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Upon 2014 World Series Game 1 tonight, a look back at the dynasty Yankees' unforgettable openers

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The 1998-2000 Yankees made Fall Classic classics out of World Series opener. Miss those guys.

Grand slam. Tino Martinez. Madness.
Grand slam. Tino Martinez. Madness.
J. Meric

After almost a week of waiting, the 2014 World Series between the Kansas City Royals and San Francisco Giants kicks off tonight in Kansas City. Kauffman Stadium is sure to be rocking for its first World Series game in 29 years, but it will take some volume for it match the sheer noise made at Yankee Stadium during the dynasty years.

Those seasons were unbelievable for Yankees fans, and the 1998-2000 "three-peat" squads made awesome World Series openers an annual affair. As if it wasn't thrilling enough to just make it to the Fall Classic, these teams gave the audience a thrill right off the bat. (Pun absolutely intended.) Long before those years, the Yankees often had excellent openers, going back to their very first World Series game in 1921, when spitballing submariner Carl Mays dazzled John McGraw's New York Giants in a five-hit shutout, and 1949, when "Ol' Reliable" Tommy Henrich ended a scoreless tie in the bottom of the ninth with the first walk-off home run in playoff history. The three games the 1998-2000 Yankees offered were iconic for a new generation of fans, and they will never be forgotten.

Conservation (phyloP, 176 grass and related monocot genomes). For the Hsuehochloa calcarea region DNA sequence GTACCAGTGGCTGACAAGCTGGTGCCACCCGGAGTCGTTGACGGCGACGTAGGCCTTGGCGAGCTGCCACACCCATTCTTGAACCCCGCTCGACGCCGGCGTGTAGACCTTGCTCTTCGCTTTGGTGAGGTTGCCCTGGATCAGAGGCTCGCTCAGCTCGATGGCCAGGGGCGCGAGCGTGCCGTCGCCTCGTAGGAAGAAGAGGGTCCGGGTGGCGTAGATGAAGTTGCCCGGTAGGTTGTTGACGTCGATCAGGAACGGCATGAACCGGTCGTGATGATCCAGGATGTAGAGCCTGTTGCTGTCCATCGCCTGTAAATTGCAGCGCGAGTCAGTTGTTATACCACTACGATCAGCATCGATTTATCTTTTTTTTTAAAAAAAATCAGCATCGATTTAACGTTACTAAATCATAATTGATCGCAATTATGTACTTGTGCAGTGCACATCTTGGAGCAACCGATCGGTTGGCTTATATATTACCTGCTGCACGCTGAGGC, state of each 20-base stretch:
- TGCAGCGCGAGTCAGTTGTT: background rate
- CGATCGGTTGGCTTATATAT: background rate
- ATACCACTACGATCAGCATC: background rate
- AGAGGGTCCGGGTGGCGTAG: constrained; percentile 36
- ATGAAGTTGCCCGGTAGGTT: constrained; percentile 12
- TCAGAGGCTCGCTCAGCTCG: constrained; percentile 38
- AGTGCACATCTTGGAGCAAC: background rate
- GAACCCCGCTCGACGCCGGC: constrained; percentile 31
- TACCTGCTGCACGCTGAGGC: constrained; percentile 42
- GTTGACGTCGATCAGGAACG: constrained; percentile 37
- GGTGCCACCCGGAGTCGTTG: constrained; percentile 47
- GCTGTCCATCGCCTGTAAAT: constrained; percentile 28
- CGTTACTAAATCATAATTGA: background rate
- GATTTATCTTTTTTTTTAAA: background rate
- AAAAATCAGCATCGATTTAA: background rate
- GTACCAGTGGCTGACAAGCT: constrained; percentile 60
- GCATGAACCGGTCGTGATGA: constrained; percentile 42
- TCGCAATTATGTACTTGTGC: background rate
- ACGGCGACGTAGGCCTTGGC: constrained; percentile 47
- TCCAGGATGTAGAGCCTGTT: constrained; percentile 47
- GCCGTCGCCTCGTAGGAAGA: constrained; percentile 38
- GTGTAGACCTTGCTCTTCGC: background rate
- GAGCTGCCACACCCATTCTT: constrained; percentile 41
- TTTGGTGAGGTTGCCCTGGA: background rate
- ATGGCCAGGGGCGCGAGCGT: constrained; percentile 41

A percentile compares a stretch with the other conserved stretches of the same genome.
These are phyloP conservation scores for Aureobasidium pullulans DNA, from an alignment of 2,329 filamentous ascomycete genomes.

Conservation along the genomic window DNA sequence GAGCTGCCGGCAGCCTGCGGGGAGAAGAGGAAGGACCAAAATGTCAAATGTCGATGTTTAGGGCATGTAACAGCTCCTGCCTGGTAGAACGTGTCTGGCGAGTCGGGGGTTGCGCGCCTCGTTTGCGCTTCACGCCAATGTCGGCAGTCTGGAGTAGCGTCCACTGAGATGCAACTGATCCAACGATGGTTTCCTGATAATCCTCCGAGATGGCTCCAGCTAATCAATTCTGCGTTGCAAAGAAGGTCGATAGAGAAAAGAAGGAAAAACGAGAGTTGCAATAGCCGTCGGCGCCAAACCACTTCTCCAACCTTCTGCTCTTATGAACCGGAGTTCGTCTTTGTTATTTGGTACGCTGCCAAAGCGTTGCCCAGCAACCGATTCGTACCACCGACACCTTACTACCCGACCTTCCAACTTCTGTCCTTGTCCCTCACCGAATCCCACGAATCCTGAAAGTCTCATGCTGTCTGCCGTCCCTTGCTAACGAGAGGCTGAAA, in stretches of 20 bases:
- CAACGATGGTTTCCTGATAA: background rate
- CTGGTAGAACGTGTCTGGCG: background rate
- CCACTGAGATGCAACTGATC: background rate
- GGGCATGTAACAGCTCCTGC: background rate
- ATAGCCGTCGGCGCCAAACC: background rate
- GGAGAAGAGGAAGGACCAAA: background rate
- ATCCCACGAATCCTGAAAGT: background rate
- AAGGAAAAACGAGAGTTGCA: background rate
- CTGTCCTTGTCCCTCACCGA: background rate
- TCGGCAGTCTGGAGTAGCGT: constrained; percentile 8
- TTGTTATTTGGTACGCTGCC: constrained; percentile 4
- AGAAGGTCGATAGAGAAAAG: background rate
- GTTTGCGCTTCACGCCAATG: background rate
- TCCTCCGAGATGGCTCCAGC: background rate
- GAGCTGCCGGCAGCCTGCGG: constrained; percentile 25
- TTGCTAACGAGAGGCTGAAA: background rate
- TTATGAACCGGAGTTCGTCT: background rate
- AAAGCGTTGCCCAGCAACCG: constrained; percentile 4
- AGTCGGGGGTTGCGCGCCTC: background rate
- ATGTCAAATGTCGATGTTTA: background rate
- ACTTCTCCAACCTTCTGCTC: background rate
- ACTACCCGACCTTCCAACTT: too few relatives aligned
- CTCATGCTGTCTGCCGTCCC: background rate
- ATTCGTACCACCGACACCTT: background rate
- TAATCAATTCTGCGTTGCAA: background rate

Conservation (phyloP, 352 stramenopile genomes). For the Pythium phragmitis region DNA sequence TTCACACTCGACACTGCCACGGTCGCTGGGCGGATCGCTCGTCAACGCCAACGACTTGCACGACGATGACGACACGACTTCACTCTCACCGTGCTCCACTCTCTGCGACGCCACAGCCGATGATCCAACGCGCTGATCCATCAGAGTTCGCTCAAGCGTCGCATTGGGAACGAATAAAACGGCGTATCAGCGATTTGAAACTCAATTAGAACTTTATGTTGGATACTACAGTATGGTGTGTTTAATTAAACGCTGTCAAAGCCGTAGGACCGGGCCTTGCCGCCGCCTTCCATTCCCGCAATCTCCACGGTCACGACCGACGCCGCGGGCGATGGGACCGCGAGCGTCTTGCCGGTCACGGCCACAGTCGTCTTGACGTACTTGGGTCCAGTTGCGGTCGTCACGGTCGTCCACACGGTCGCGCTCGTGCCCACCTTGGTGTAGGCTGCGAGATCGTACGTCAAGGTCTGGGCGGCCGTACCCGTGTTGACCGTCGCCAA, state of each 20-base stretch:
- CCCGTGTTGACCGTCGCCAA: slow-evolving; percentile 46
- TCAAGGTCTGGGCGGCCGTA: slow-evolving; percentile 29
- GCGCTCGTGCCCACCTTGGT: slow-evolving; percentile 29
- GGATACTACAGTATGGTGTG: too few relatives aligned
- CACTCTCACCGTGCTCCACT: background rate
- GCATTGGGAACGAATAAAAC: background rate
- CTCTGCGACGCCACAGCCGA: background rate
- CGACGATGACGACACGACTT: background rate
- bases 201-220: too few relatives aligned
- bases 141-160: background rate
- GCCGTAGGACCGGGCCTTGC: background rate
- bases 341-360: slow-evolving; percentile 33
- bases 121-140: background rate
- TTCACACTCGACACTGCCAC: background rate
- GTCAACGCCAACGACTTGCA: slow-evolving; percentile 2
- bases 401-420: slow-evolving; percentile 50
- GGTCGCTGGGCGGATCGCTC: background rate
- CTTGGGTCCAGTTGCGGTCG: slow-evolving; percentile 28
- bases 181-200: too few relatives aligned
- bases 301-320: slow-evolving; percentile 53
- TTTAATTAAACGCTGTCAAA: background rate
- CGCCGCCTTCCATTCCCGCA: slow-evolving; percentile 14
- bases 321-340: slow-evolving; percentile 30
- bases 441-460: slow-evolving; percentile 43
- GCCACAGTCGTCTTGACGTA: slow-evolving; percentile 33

The 1998 Yankees were the greatest team in baseball history. Arguments could be made for other awesome teams like the '27 "Murderers' Row" squad or any number of other teams' favorites. In the end though, the '98 Yankees won 114 regular season games in an era of integrated baseball, West Coast travel, and three rounds of playoffs. They could have bowed out before even reaching the World Series like 116-win 2001 Mariners, but they didn't. They won the American League pennant and faced the San Diego Padres in the World Series. The Padres were underdogs, but no slouches; they had taken out two extremely good 100-win Astros and Braves teams on the way to the Fall Classic.

The Yankees took an early 2-0 lead on a surprising two-run double by rookie Ricky Ledee against the still-menacing Kevin Brown. San Diego struck back immediately with their most powerful bat, as 50-homer hitter Greg Vaughn crushed a two-run homer to right field off David Wells, knotting it up at 2-2. Two innings later, it was "Mr. Padre," Tony Gwynn, who brought silence to Yankee Stadium. The future Hall of Famer was, as Paul O'Neill would say "not a home run hitter," but nevertheless, he demolished a Wells pitch off the facing of the upper deck in right field for another two-run blast, putting San Diego on top, 4-2.